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COSEWIC Assessment and Update Status Report on the Copper Redhorse in Canada
- Assessment Summary
- Executive Summary
- COSEWIC History, Mandate, Membership and Definitions
- Lists of Figures and Tables
- Species Information
- Population Sizes and Trends
- Limiting Factors and Threats
- Special Significance of the Species
- Existing Protection or Other Status
- Technical Summary
- Acknowledgements and Information Sources
- Biographical Summary of Report Writer, Authorities Contacted, and Collections Examined
Existing Protection or Other Status
As in the case of other fish species, the copper redhorse and its habitat receive a level of protection under the federal Fisheries Act, (R.S. 1985, c. F-14) and two Quebec statutes, namely the Act Respecting the Conservation and Development of Wildlife (R.S.Q. C-61.1) and the Environment Quality Act (R.S.Q. c. Q-2). However, because these statutes were found to be inadequate to ensure the preservation of the species, additional measures have been taken. For example, fishing for suckers and redhorse is prohibited in certain parts of rivers and streams inhabited by the copper redhorse. Two recovery plans (1995-1999 and 1999-2003) have been developed and, to date, several proposed actions have been carried out. However, much work remains to be done to ensure the survival of the species (Comité d’intervention 1995, 1999). A third document (a 2004-2008 recovery plan) is currently being drafted. In the spring of 2001, following considerable efforts involving numerous partners, the multi-species fish ladder at Saint-Ours was opened. In October 2002, the Société de la faune et des parcs du Québec and its partners inaugurated the Pierre-Étienne-Fortin Wildlife Preserve with the aim of preserving the integrity of the most important spawning area, preventing the disturbance of spawners and of egg-laying sites during the reproduction period. The Regulation Respecting the Pierre-Étienne-Fortin Wildlife Preserve (c. C-61.1, r.3.01.3.3) provides legal protection to the entire territory against possible physical, chemical or biological alterations of the habitat and prohibits all activity during the copper redhorse spawning and egg incubation period, i.e., from June 20 to July 20, in areas used for that purpose. Efforts are currently under way to acquire Jeannotte Island at Saint-Marc-sur-Richelieu, the shores of which are practically the only ones still intact in this sector, an important nursery site for juvenile redhorse in the Richelieu River.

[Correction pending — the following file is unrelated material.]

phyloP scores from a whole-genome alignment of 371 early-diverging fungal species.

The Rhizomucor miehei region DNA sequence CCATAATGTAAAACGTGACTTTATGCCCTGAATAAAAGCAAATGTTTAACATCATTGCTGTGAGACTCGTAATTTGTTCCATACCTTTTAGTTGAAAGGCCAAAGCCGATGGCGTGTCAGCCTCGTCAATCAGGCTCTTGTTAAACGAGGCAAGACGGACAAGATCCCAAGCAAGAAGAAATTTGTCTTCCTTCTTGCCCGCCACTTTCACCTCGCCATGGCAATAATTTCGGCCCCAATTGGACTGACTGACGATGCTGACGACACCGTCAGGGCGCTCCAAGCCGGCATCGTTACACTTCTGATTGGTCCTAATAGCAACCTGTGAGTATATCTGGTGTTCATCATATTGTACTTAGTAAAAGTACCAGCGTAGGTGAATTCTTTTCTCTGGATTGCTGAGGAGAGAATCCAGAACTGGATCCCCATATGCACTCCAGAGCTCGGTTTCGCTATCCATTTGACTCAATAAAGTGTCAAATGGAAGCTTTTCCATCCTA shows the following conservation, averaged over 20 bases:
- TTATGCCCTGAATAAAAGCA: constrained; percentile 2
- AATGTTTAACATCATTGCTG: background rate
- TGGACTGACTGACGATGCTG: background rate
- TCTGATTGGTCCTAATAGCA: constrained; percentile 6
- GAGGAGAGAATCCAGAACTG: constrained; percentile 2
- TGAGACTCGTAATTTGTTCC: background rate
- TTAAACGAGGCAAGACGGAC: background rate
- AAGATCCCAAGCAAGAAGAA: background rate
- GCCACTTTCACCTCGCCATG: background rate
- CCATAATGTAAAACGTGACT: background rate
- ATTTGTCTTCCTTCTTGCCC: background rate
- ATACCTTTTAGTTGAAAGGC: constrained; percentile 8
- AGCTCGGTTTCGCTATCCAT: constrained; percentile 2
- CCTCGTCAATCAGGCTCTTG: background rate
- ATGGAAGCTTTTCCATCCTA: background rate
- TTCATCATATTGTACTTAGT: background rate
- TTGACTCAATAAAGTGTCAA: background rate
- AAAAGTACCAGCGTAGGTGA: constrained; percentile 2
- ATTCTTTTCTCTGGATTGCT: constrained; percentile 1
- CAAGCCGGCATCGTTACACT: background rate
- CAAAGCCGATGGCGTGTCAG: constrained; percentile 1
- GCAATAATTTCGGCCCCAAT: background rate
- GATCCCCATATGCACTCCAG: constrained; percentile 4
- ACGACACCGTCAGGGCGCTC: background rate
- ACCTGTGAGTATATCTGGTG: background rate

The copper redhorse was designated threatened in 1987 by the Committee on the Status of Endangered Wildlife in Canada (COSEWIC) (Mongeau et al. 1988). The situation described in La Haye and Huot (1995) and numerous initiatives by members of the environmental community led to the designation of the copper redhorse as a threatened species in April 1999 under the Quebec Act Respecting Threatened or Vulnerable Species (R.S.Q., c. E‑12.01). This status is the highest level of protection that can be granted to a species and is applied when the loss of the species is feared. The copper redhorse is the first species to have been so designated under this Act. However, this designation does not provide any special protection for copper redhorse habitats. These habitats are and continue to be protected by the Regulations Respecting Wildlife Habitats. The species is considered critically imperiled at the provincial (rank S1), national (rank N1 since December 5, 1996) and global scale (rank G1 since September 19, 1996). The American Fisheries Society has assigned the copper redhorse the status of threatened species (NatureServe 2003). The World Conservation Union (IUCN) has considered it vulnerable since 1996 (Gimenez 1996).
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